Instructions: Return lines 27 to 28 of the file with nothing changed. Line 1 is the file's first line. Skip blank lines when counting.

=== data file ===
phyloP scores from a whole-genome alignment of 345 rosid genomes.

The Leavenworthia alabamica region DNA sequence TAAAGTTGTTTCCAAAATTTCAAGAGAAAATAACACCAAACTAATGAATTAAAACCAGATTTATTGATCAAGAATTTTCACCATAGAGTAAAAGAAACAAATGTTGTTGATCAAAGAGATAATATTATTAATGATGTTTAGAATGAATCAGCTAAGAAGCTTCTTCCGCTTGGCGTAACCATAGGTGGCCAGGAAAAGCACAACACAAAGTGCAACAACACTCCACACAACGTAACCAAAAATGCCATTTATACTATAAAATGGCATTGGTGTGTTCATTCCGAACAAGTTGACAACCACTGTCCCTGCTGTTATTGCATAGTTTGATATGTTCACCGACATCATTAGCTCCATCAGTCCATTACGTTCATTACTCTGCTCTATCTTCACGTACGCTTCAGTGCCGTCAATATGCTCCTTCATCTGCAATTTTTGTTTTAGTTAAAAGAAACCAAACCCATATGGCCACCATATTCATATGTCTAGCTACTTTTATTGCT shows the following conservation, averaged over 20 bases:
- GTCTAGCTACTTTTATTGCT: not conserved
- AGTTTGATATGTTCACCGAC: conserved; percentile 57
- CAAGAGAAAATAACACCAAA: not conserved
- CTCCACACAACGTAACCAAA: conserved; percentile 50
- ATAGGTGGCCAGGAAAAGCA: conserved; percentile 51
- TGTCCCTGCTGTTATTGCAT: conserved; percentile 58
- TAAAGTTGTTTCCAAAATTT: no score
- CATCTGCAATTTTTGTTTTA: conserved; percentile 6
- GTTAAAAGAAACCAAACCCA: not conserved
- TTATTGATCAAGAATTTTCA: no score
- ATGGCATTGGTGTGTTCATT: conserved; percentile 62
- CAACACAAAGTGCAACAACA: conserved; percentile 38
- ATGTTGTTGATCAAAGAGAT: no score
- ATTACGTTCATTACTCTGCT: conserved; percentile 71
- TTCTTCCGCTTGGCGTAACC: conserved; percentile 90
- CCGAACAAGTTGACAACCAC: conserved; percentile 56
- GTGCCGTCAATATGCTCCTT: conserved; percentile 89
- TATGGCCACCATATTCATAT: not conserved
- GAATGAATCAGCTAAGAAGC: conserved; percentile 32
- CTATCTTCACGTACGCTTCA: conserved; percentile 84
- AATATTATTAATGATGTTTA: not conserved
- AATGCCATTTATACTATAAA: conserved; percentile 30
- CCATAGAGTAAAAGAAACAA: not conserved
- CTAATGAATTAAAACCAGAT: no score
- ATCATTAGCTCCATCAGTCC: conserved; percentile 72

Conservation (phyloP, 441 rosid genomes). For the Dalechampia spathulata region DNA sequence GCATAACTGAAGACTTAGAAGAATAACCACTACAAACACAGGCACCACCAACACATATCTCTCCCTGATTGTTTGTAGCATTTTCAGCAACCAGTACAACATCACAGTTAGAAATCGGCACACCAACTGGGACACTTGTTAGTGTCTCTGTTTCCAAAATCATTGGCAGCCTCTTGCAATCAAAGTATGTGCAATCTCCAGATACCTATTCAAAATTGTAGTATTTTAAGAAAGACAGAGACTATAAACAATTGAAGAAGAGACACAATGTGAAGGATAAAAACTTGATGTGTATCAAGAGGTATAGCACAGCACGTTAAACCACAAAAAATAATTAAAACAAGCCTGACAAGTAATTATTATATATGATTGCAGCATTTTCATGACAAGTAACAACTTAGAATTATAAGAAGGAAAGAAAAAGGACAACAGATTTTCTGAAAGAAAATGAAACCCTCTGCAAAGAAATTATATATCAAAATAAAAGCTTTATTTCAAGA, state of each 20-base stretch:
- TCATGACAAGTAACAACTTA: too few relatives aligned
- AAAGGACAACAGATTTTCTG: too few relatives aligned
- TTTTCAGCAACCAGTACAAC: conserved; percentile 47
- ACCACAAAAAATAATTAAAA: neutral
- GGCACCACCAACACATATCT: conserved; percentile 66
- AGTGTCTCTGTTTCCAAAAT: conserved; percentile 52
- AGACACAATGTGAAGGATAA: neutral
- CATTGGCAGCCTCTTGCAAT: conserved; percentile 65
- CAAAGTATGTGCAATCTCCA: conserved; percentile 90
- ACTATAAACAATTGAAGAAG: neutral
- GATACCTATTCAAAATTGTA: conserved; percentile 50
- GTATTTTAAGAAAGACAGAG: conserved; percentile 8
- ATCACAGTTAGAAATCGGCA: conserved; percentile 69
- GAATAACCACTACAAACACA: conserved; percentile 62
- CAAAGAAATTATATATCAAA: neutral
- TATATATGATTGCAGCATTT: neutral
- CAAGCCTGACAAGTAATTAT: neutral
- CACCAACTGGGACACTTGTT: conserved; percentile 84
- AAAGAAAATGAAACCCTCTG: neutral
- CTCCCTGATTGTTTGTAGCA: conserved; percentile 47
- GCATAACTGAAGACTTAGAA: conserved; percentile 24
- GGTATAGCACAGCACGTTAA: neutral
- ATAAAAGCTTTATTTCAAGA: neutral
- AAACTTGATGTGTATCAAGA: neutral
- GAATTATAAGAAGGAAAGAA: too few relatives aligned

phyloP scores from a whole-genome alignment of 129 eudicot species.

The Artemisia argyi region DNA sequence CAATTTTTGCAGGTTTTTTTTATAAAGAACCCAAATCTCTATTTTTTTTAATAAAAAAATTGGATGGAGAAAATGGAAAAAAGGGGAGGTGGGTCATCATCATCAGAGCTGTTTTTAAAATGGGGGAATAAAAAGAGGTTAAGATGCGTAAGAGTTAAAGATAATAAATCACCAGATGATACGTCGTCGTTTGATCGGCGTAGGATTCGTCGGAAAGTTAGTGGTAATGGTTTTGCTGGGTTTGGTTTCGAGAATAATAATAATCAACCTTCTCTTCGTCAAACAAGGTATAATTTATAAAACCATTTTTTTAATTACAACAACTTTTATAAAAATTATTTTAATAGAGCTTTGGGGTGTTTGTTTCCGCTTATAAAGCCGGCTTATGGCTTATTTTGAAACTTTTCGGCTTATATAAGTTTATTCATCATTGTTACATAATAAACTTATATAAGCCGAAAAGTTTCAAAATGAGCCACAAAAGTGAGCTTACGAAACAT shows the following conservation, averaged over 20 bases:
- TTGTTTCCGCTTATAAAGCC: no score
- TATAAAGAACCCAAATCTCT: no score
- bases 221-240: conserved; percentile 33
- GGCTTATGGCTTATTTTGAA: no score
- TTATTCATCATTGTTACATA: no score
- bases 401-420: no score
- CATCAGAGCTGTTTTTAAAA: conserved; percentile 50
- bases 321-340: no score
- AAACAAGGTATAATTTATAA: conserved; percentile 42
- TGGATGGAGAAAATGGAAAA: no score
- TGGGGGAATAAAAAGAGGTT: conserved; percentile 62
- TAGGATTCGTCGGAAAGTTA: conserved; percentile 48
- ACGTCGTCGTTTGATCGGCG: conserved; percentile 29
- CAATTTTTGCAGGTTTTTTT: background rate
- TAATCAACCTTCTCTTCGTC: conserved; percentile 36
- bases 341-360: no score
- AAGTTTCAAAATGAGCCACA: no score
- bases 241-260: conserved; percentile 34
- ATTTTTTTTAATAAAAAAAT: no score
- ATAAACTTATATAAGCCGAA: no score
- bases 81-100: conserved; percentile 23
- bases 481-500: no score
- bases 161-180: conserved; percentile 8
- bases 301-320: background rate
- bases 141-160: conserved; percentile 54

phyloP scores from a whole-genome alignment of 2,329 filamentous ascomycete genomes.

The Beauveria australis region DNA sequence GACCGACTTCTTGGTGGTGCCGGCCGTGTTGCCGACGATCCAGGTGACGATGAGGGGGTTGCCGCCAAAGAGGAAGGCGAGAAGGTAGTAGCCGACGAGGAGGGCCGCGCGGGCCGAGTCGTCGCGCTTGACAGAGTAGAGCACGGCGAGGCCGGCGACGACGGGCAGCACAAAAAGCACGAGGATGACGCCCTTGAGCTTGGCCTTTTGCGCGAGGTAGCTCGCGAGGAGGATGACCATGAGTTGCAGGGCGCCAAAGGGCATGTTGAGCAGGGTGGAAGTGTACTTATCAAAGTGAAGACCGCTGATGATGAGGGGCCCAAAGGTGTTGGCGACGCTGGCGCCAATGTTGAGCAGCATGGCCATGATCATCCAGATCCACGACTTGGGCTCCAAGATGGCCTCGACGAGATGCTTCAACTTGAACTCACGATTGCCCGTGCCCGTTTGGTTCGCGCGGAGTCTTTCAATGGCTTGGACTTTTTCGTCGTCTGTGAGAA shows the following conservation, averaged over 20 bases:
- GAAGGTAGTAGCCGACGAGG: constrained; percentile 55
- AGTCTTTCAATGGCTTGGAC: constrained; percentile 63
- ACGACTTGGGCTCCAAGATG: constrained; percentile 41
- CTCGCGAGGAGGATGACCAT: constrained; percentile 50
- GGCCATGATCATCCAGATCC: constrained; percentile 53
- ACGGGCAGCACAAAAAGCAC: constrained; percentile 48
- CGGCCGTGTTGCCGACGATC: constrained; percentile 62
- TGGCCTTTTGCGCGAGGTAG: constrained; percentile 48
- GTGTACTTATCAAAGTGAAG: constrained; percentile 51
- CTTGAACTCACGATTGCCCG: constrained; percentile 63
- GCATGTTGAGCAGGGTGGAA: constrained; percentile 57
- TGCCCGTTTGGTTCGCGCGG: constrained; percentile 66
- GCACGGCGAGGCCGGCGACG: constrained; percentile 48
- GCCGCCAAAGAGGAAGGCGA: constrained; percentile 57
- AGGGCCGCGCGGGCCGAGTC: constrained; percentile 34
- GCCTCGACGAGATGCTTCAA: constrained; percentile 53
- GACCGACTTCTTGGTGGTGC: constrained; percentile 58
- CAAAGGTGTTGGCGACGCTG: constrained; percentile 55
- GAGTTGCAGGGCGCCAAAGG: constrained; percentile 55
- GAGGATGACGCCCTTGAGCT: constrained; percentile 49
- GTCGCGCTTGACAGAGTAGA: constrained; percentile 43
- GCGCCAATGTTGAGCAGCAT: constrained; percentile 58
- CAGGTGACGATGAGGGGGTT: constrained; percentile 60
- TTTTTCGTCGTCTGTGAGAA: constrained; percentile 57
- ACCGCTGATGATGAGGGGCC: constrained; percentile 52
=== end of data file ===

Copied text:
- ATCATTAGCTCCATCAGTCC: conserved; percentile 72

Conservation (phyloP, 441 rosid genomes). For the Dalechampia spathulata region DNA sequence GCATAACTGAAGACTTAGAAGAATAACCACTACAAACACAGGCACCACCAACACATATCTCTCCCTGATTGTTTGTAGCATTTTCAGCAACCAGTACAACATCACAGTTAGAAATCGGCACACCAACTGGGACACTTGTTAGTGTCTCTGTTTCCAAAATCATTGGCAGCCTCTTGCAATCAAAGTATGTGCAATCTCCAGATACCTATTCAAAATTGTAGTATTTTAAGAAAGACAGAGACTATAAACAATTGAAGAAGAGACACAATGTGAAGGATAAAAACTTGATGTGTATCAAGAGGTATAGCACAGCACGTTAAACCACAAAAAATAATTAAAACAAGCCTGACAAGTAATTATTATATATGATTGCAGCATTTTCATGACAAGTAACAACTTAGAATTATAAGAAGGAAAGAAAAAGGACAACAGATTTTCTGAAAGAAAATGAAACCCTCTGCAAAGAAATTATATATCAAAATAAAAGCTTTATTTCAAGA, state of each 20-base stretch: